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Hey all,

We've been experiementing with our girls the past few months. We recently took Chanel (our oldest) in and had 8 teeth pulled, she is WAAAAYYY more playful, and her breath went from horrid to plesant. We've totally been spoiling them with cooked chicken and steak and leftovers probably for just about ever.

Anyway, recently we've really cut back on the people food and meats, and have been trying to make them stick mostly to hard dog food. They don't seem thrilled about it when it comes time to eat, but the rest of the day they seem to have a blast.

Anyway, right now their favoirite is some random Purina stuff (we've tried like 8 kinds) I've been reading up on the raw food diet. Sounds kinda gross, and I'm not sure how it would work with our girls...

any suggestions???


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Sir N was on the barf diet and loved it and positively THRIVED on it. Then Little C came along. She also loved crunching down on raw meat and bones. HOwever, she refused to eat her veggies, beef gave her the runs, and she doesn't like fruit. She only wanted chicken. That was not healthy for her so we ended up back on dry dog food. It's always available in a bowl. However, we are also thinking about going vegan. I am already, but I'd like for the dogs to be. Sir N is all for it. He LOVES veggies and fruits and grains. Little C loves grains, but still won't touch fruits or vegetables in any shape or form. They both love tofu and soy milk and do mad dances of every time they see me take it out of the fridge because they know they'll get some, too. I think Sir N will become vegan. However, because she is so picky, I'll probably have to keep LIttle C on dry dog food even though I hate the stuff with a passion. Sir N is already at the point where he eats very little of the stuff....usually only when I've been so busy that *I* haven't eaten much, so naturally, he isn't getting much out of the fridge.

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I have heard people rave about raw food diets and others warn about e coli, salmonella, etc. People seem to be passionately for or against the BARF diet.

Glamourdog, have you looked in to Innova's new product, EVO? It supposedly has the benefits of raw without the contamination risks and comes with the ease of buying something already prepared.

They have seen wonderful results in diabetic dogs so I switched Lady to it about a month ago. I am very, very happy with the results, her blood sugar, etc.

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I ordered some samples of Innova evo, and Honest Kitchen raw food, they have 3 kinds-embark, force, and verve. I'll see how it goes. Right now I'm home-cooking, and also using solid gold, and eaglepack kibble to supplement.

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Originally posted by LadysMom@Jul 15 2005, 10:28 AM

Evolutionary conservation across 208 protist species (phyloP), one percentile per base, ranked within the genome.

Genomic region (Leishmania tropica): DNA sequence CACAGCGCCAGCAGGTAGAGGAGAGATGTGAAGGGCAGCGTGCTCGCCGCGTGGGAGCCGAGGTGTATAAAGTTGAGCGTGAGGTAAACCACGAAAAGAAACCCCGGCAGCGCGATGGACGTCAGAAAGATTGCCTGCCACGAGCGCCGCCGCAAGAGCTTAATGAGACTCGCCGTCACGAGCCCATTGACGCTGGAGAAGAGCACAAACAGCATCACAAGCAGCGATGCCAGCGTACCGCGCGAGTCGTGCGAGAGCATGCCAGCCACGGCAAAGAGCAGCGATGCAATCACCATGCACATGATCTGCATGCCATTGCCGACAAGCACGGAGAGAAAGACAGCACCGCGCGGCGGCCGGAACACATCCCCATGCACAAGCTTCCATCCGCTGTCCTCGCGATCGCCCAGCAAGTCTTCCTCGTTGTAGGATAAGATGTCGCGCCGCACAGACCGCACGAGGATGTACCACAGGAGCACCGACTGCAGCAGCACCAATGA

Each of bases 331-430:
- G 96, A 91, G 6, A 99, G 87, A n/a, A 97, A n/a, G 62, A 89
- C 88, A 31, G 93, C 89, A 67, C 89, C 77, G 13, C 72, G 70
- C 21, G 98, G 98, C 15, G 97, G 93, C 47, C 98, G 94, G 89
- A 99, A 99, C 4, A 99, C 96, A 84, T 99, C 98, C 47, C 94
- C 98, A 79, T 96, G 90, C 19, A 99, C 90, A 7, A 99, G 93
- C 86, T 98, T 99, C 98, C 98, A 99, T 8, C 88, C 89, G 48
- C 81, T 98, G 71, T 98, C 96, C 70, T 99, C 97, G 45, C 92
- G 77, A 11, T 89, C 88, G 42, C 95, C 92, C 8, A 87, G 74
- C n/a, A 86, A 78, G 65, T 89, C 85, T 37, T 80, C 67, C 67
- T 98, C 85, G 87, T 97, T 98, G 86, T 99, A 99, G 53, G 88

Here's link to an article explaining the potential dangers of salmonella, e coli and other bacteria from feeding a raw food diet.
<div align="right">index.php?act=findpost&pid=81652

Just a little tidbit here,

Salmonella is also found in dry foods. As a matter of fact the FDA was trying to crack down on Pet food manufacturers for Salmonella. The Manufacturers lobbied that it was impossible to eradicate salmonella from the food, even though it is a cleanliness issue. (I will find the FDA article if anyone needs it)

That said All my dogs eat a raw food diet. My dogs sizes are 4.8lbs, 7lbs, 8lbs, 12lbs, 14lbs & my Eskie who is 28lbs. They do outstanding. We no longer have dentals done. A great way to introduce them are chicken or duck necks. Dogs don't really need veggies, and they actually do not need grains or fiber at all.

I am not vehemently for or against it, I do believe that we all do whats best for our furkids. This article is long but does explain the nutritional differences between dog & humans quite well. I always kind of thought that the pet food industry tailored dog foods to our idea of what was healthy, and that we would pick up a bag & see, chicken, sweet potatoes, blueberries, brown rice etc. and think WOW thats healthy. But who for is the question? We have lustrous coats, clean pearly teeth, supple paw pads and bright shiny eyes. No tear stain issues etc. I get comments all the time, alot on my 12 year old black pomeranian who gleams with health.

Here is the article. If anyone is interested I will most certainly post my diets for my dogs here.

The Nutritional Differences Between Dogs and Humans
By: Jane R. Bicks, D.V.M.

Most of us consider our dogs to be members of the family,
which makes it easy to forget they have different dietary
needs than we do.

Few can resist a dog begging for table scraps, especially
if it is a puppy. But no matter how human your dog behaves,
whether it wakes you up with a wet kiss, expresses opinions
about your friends, or cons you into giving up your side
of the bed, it's digestive system and metabolism are uniquely

Some specific differences between dogs and humans include: